Believe it or not

Do not believe in anything merely on the authority of your teachers and elders… But after observation and analysis, when you find that anything agrees with reason and is conducive to the good and benefit of one and all, then accept it and live up to it.
563 – 483 B.C.

Your beliefs have a significant impact on your view of the world and the way you see yourself fitting into that world. So from time to time, I think it’s important that we all take a look at our core beliefs and consider their origins.

My question to you is simple: are your beliefs based on your own observation, or do you simply accept ideas that others have passed on to you?

Galileo Galilei grew up believing the commonly accepted theory that the earth was the center of the universe. That belief had been passed on to him by his parents and teachers. Galileo has since been dubbed the “father of observational astronomy”. He’s probably best known for actually observing the solar system and then proclaiming that the earth was not the center of the universe — that, in fact, the earth revolved around the sun.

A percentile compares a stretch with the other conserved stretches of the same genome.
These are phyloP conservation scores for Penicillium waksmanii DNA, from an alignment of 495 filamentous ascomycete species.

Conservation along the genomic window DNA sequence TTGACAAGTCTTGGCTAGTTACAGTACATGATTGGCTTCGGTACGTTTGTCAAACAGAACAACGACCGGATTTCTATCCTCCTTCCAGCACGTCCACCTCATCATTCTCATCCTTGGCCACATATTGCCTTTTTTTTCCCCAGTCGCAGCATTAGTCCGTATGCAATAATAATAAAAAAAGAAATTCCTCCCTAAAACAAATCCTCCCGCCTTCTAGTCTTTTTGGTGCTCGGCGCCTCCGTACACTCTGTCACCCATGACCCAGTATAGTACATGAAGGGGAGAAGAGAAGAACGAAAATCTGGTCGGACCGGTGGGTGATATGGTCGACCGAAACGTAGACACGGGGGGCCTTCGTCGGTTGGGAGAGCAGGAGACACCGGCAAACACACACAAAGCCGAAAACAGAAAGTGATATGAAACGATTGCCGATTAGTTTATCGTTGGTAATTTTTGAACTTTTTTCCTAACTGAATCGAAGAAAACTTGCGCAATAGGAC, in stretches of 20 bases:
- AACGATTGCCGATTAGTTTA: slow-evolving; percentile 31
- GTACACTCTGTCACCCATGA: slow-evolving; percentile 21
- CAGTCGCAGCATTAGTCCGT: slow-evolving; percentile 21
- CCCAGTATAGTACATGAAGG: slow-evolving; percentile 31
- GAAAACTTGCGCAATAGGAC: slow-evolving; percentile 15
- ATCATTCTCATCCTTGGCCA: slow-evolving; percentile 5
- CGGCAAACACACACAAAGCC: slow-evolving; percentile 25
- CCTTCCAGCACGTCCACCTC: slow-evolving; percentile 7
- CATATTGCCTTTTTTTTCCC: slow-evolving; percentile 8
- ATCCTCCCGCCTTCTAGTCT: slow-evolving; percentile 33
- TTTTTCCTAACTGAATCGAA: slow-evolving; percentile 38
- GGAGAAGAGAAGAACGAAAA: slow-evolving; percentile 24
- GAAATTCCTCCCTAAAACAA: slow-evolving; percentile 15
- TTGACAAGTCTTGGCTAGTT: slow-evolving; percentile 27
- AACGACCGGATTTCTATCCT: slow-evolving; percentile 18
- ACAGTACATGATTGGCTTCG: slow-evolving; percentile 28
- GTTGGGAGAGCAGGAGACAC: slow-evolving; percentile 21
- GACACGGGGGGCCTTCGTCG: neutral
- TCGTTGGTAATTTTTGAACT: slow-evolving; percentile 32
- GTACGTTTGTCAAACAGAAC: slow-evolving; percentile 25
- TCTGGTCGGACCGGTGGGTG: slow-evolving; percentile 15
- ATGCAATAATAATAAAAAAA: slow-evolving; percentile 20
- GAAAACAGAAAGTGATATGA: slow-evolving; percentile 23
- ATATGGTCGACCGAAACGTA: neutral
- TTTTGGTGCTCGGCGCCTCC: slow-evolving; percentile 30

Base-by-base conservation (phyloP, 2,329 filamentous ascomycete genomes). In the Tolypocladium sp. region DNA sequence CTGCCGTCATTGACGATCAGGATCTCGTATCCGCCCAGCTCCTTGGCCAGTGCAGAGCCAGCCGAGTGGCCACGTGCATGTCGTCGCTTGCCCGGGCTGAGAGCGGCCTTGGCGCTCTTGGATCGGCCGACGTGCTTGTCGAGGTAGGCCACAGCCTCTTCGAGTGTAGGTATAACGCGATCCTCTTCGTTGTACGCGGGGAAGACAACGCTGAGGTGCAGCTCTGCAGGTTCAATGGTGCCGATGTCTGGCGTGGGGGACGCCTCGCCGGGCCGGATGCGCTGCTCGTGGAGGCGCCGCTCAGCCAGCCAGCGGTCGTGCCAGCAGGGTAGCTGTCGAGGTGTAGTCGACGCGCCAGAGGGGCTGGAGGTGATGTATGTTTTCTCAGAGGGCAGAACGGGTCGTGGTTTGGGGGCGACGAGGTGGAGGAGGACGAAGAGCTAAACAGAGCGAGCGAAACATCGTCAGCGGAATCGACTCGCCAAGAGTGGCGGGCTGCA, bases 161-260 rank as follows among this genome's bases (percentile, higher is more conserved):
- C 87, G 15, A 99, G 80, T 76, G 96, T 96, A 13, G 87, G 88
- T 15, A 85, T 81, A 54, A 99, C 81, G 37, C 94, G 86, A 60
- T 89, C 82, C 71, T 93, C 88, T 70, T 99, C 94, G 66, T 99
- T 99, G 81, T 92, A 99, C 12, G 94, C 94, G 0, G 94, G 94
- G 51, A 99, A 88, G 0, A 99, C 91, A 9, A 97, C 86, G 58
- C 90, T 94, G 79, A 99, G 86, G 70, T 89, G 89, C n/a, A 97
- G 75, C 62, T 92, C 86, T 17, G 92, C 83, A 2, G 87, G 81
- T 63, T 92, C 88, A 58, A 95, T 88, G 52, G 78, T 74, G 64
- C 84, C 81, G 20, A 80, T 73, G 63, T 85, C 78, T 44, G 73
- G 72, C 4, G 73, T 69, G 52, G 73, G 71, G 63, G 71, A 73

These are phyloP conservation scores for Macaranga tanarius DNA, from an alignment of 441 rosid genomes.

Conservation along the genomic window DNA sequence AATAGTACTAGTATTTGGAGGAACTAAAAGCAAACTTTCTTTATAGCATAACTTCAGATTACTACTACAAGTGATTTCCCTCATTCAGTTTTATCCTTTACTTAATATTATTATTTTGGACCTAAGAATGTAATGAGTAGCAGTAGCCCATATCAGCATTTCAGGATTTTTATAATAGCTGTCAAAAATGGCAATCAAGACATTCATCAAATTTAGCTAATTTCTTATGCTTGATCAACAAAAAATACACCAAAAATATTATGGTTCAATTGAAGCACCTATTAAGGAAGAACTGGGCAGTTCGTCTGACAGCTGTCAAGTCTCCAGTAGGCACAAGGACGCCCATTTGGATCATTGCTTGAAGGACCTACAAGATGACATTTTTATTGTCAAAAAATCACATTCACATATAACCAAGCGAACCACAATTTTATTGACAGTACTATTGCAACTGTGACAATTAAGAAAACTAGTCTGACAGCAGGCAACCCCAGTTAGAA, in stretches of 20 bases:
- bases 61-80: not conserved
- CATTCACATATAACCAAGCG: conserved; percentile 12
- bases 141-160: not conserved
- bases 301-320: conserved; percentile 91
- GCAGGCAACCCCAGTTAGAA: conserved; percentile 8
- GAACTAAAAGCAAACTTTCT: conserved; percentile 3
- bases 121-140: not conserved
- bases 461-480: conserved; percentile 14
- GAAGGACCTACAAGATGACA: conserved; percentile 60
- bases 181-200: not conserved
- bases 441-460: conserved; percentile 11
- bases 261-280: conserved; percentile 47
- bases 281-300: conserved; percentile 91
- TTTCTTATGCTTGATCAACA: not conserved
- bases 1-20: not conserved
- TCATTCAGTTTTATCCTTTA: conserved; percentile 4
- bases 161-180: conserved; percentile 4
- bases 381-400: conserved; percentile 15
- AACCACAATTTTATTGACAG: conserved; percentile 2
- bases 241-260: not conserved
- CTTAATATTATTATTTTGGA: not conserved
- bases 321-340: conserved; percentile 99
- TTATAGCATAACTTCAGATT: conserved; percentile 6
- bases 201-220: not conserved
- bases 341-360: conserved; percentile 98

This conclusion was based on his observations. Although it wasn’t widely accepted by his contemporaries — he was tried by the Roman Inquisition in 1633 and found guilty of heresy — we all know that he was correct.

It seems strange that people once believed the earth was the center of the universe. But on further reflection, you might recall other theories that were widely believed but later proven false through observation; one that comes to mind immediately was the belief that the earth was flat.

My point is that we often blindly accept commonly held beliefs about how the world works and where we fit in society. I think we’d all be better off if we were a little slower to accept beliefs that are handed to us and put a little more effort into testing those ideas against on our own observations.

Most advances in civilization required someone like Galileo to disregard conventional wisdom and instead rely on their own observations to determine what was true. I’m not suggesting you try to become another Galileo. What I am suggesting is that you question your own core beliefs. Are they serving you well, or limiting you? Are you living life according to someone else’s ideas, or in alignment with your own observations?

Don’t let someone else dictate your core beliefs. You’ll lead a better, more satisfying life by being mindful of your convictions and their impact.

People’s minds are changed through observation and not through argument.
Will Rogers
1879 – 1935

Copyright © 2019 John Chancellor

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